"Chang Dao, this (weapon) only became known (to the Chinese) since the incursion of Japanese into China."
— General Qi Ji Guang
|Drawing of a Chang Dao, from 'Ji Xiao Xin Shu (《紀效新書》)'.|
The Chang Dao was adopted by general Qi Ji Guang (戚繼光) during his campaign against the Wokou (倭寇, Japanese coastal pirates). He also acquired a Japanese sword treatise of the Kage-ryū (陰流 or 影流) school through unknown means, and derived his own system called Xin You Dao Fa (辛酉刀法) based on Kage-ryū techniques. Xin You Dao Fa was thought to be lost forever (only some drawings survived) until its recent rediscovery in Korea, preserved intact in the Korean martial arts manual Muyejebo (《무예제보》 or 《武藝諸譜》) with its name changed to Ssangsudo (쌍수도 or 雙手刀, two-handed sabre).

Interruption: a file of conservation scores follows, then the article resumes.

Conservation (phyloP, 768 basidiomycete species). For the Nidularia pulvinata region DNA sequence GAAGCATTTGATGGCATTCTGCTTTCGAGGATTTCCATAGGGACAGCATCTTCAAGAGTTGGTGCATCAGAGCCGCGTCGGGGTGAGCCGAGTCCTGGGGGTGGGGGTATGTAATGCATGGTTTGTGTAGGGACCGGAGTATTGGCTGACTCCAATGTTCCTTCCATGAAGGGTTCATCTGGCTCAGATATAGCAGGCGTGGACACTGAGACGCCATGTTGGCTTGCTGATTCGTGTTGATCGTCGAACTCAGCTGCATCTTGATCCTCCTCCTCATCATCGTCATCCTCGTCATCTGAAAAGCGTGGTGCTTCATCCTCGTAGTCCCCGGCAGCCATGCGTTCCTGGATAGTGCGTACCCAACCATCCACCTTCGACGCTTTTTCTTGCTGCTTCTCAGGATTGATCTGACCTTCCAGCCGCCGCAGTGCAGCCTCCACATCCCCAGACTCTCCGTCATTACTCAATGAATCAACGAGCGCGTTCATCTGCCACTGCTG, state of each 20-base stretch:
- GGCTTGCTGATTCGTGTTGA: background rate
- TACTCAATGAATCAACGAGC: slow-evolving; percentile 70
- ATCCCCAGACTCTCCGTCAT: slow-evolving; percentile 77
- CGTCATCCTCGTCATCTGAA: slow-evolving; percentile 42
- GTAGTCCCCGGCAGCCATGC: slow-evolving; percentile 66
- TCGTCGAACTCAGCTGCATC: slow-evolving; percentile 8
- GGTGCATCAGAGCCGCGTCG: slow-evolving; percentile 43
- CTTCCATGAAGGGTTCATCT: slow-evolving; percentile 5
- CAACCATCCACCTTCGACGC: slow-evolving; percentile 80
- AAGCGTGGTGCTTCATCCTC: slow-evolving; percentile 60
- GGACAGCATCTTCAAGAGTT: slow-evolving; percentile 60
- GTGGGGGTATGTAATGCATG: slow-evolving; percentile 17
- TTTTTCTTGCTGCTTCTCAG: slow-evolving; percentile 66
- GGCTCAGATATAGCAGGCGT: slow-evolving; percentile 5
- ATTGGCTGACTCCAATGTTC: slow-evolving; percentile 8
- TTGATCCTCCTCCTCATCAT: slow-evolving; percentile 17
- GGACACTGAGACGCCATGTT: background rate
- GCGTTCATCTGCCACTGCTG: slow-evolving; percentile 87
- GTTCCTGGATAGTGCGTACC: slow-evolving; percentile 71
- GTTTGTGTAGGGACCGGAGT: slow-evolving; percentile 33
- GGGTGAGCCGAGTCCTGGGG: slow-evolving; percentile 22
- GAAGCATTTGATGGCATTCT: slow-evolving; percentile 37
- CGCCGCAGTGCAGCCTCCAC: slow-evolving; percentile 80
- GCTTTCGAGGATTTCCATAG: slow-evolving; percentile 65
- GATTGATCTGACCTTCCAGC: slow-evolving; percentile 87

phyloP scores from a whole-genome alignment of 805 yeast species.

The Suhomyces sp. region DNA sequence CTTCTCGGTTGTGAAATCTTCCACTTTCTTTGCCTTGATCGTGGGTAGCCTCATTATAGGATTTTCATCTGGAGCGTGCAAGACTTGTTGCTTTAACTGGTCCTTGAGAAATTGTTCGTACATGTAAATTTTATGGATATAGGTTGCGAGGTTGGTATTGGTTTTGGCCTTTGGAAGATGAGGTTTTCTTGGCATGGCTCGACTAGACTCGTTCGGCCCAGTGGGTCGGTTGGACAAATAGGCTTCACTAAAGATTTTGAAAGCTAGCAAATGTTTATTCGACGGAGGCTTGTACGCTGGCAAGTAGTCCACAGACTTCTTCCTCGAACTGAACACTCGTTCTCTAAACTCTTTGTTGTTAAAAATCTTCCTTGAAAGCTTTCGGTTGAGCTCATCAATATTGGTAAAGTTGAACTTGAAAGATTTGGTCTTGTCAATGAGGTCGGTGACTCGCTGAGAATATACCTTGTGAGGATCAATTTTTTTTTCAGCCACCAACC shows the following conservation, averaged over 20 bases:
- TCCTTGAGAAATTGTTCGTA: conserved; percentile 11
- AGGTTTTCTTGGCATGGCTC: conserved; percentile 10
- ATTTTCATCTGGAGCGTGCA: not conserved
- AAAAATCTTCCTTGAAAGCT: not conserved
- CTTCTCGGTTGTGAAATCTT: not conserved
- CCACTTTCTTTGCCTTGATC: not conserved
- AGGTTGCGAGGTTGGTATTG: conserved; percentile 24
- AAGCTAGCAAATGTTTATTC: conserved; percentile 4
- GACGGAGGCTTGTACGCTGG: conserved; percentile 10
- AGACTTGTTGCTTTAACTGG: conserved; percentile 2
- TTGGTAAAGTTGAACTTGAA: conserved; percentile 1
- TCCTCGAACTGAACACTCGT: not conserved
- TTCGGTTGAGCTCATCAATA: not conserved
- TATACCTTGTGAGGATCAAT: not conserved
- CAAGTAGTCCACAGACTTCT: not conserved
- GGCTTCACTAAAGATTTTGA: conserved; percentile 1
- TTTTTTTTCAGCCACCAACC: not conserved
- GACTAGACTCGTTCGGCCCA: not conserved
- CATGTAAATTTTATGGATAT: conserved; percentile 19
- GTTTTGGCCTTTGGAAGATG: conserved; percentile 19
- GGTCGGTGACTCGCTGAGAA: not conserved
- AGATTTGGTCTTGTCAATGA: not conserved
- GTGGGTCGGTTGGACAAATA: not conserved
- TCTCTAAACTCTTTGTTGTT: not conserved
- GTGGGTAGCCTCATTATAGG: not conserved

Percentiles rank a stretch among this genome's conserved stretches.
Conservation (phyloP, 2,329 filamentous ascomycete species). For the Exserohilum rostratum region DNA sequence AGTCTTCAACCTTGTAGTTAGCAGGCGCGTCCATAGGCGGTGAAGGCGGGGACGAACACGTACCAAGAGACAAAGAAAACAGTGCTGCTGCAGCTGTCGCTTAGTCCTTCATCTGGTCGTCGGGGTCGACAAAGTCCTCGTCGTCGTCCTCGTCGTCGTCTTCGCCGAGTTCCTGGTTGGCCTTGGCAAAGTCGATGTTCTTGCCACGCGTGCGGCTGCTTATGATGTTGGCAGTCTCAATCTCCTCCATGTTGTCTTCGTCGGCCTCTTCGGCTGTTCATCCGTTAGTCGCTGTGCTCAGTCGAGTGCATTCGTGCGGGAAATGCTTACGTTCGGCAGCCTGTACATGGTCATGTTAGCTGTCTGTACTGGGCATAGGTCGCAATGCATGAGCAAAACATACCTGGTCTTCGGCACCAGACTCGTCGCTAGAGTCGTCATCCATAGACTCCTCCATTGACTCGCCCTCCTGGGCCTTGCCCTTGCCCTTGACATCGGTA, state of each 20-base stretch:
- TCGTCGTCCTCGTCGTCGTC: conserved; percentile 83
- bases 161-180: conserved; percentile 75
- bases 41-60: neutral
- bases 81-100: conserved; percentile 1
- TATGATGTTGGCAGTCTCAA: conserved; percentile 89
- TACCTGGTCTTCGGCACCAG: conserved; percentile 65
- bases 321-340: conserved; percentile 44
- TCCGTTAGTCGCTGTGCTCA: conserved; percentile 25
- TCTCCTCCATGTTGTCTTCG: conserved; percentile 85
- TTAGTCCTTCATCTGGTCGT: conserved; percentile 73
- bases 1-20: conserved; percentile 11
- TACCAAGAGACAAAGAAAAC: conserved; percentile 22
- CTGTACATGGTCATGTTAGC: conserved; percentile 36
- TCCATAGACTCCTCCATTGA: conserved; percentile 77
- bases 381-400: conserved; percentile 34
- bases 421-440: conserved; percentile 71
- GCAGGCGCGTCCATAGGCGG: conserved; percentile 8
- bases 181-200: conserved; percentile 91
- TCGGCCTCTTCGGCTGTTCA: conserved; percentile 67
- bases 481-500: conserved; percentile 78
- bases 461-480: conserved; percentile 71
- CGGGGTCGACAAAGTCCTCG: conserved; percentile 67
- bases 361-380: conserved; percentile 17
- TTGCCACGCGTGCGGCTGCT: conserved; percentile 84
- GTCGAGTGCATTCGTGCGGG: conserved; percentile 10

Qi Ji Guang was not the only person to develop a swordsmanship system for Chang Dao. Other systems such as Dan Dao Fa Xuan (單刀法選) by Chen Zong You (程宗猷) and early Qing Dynasty Dan Dao Fa Shi Ba Shi (單刀法十八勢) by Wu Shu (吳殳), had direct influence on later Miao Dao swordsmanship.
|Extant Ming Dynasty Chang Dao still in pristine condition.|